Models of Health
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“There are numerous models and explanations that highlight biological as well as social and psychological processes.”(Aggleton, 1990) Health, illness and disease are defined conflictingly depending on different factors and models. Models of health vary but every model plays a defining role in signifying and conceptualizing what should or shouldn’t be the object of public health concerns. The purpose of these models is to explain why inequalities in health not only exist but also persist; there is an emphasis on pathological consequences of behaviour such as poor diets, lack of exercise, smoking and drinking. The different models of health relate to the two main perspectives of health; the biomedical model and the social model. Health is important as it affects everybody in an important way; it’s personal, social and emotional. How health can be defined is how it impacts on the nation and how its resources are allocated. “Health is a state of complete physical, mental and social well-being and not merely the absence of disease or infirmity. (World Health Organization. 2006) The key components of the social model involve the health of the individual being determined by a broad range of factors; social, environmental, economic as well as biomedical risk factors.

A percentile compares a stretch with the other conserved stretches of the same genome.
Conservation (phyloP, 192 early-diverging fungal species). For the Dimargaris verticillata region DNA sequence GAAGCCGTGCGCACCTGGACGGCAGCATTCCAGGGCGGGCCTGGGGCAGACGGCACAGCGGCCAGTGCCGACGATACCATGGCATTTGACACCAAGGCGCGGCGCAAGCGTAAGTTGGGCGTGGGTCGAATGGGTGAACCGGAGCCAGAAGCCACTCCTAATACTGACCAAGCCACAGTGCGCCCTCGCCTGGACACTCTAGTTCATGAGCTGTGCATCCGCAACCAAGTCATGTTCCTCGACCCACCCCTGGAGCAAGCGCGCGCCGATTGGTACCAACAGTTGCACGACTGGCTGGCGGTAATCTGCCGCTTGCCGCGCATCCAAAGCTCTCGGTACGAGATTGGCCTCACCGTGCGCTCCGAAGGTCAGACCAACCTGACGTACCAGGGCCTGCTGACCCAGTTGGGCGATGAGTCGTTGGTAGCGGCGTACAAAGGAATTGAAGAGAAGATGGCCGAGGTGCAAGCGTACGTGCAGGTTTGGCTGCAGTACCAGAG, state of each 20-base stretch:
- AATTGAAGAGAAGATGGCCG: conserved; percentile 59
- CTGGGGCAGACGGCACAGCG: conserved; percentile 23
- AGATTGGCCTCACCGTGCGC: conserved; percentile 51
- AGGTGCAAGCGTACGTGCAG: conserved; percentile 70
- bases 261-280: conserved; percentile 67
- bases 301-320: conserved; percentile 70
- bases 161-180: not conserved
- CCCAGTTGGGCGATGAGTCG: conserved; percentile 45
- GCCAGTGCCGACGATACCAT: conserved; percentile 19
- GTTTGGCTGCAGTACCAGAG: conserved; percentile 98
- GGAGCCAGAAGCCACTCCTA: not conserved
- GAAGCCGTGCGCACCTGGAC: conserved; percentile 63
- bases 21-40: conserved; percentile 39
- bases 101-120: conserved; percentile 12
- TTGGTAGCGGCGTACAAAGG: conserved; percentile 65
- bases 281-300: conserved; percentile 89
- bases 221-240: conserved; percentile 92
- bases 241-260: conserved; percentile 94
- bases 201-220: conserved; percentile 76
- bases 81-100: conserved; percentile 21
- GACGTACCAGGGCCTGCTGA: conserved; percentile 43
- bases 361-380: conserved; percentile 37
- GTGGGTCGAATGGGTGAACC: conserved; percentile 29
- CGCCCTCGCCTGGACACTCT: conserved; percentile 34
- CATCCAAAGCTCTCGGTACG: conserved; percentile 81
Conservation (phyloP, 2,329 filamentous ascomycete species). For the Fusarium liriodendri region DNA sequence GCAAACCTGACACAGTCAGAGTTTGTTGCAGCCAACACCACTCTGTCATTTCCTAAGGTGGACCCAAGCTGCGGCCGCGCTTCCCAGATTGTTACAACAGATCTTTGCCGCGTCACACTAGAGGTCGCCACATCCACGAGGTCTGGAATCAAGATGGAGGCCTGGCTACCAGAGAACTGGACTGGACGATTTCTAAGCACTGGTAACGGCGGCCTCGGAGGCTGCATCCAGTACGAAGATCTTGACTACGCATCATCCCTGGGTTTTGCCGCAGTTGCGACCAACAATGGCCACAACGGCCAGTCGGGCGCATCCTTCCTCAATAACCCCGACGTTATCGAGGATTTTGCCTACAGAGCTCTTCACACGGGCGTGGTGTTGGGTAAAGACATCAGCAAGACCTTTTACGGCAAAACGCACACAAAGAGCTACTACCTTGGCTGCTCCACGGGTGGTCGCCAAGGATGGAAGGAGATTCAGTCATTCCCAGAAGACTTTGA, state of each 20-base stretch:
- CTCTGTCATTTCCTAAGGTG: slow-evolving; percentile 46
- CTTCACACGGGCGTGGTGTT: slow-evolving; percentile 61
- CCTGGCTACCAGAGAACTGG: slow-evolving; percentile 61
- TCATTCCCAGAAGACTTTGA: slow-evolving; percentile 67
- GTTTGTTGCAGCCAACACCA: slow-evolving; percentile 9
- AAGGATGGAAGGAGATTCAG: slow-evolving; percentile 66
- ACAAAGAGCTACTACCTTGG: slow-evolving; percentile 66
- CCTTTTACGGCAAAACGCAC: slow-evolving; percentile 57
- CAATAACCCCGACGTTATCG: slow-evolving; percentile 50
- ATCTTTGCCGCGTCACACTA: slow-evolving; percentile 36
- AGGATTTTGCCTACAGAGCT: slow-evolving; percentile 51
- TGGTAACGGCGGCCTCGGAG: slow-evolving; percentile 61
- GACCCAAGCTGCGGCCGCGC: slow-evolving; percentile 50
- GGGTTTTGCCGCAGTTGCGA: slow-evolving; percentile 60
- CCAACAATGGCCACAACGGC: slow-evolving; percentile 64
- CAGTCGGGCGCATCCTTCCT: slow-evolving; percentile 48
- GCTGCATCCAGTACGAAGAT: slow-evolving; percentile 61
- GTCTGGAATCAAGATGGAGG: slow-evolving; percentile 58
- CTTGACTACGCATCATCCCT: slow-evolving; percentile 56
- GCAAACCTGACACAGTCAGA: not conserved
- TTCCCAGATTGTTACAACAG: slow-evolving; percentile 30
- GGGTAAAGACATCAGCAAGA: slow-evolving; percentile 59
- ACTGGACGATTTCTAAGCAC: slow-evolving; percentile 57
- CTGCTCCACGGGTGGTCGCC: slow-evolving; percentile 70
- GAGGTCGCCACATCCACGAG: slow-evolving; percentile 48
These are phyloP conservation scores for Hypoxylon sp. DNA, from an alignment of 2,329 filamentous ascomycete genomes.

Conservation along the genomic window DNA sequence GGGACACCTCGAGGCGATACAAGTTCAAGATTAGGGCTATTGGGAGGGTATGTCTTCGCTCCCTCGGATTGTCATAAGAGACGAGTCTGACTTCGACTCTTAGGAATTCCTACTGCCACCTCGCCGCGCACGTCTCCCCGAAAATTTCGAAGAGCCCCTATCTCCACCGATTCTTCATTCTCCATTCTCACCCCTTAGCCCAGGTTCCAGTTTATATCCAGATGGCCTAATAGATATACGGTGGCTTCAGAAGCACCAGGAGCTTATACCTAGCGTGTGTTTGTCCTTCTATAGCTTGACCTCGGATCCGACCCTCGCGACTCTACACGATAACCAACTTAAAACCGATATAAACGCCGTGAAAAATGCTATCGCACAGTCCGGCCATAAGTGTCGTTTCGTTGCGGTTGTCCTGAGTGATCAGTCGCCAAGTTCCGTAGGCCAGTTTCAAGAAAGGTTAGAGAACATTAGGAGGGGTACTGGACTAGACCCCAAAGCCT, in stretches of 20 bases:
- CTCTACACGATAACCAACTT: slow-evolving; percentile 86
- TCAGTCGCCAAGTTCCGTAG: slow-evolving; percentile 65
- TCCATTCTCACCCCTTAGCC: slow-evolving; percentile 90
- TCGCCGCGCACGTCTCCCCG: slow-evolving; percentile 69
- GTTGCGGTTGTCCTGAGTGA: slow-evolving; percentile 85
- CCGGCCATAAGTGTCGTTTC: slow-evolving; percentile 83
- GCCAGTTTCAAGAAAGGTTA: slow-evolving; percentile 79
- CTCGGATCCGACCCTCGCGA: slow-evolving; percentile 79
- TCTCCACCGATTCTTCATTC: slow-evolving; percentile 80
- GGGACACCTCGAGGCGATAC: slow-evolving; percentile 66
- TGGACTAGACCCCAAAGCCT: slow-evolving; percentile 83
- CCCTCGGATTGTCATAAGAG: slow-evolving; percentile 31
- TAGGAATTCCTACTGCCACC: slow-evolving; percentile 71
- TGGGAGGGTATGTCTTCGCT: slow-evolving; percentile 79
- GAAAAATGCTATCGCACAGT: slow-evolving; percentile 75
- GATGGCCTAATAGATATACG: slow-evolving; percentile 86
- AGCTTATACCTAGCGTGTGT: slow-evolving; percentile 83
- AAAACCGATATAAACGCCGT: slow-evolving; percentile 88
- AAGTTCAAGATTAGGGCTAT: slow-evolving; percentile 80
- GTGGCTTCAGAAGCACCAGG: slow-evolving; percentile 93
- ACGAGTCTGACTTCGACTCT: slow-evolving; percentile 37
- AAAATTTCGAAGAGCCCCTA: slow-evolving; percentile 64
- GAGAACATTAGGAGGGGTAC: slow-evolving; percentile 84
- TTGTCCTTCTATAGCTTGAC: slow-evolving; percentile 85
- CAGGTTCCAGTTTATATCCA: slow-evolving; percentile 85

The social model aims to reduce inequalities that relate to age, gender, race, culture, ethnicity, socioeconomic status and location and is often seen as the preventative approach. In the social model the disability is mainly caused by the barriers that exist within society and our environment and how they affect our everyday health and well-being. The social model looks at discriminating against those with disabilities acting as a barrier, some social backgrounds and socio-economic status, occupation, education, income, poverty, poor housing and environment which can effect pollution and diet, ethnicity can all be taken into consideration when realising that good health is more than the absence of disease. Shakespeare (1998) argued that disability should be seen as a problem created by the attitudes of society and not by the physical state of the body. The social model is considered as the holistic approach and takes into consideration that all aspects of health are interlinked; social, mental, physical as well as some other factors being taken into consideration which is classed as interconnectivity. Dahlgren and Whitehead (1991) discussed different layers on health and described a social ecological theory of health relating to lifestyle choices and lifestyle chances.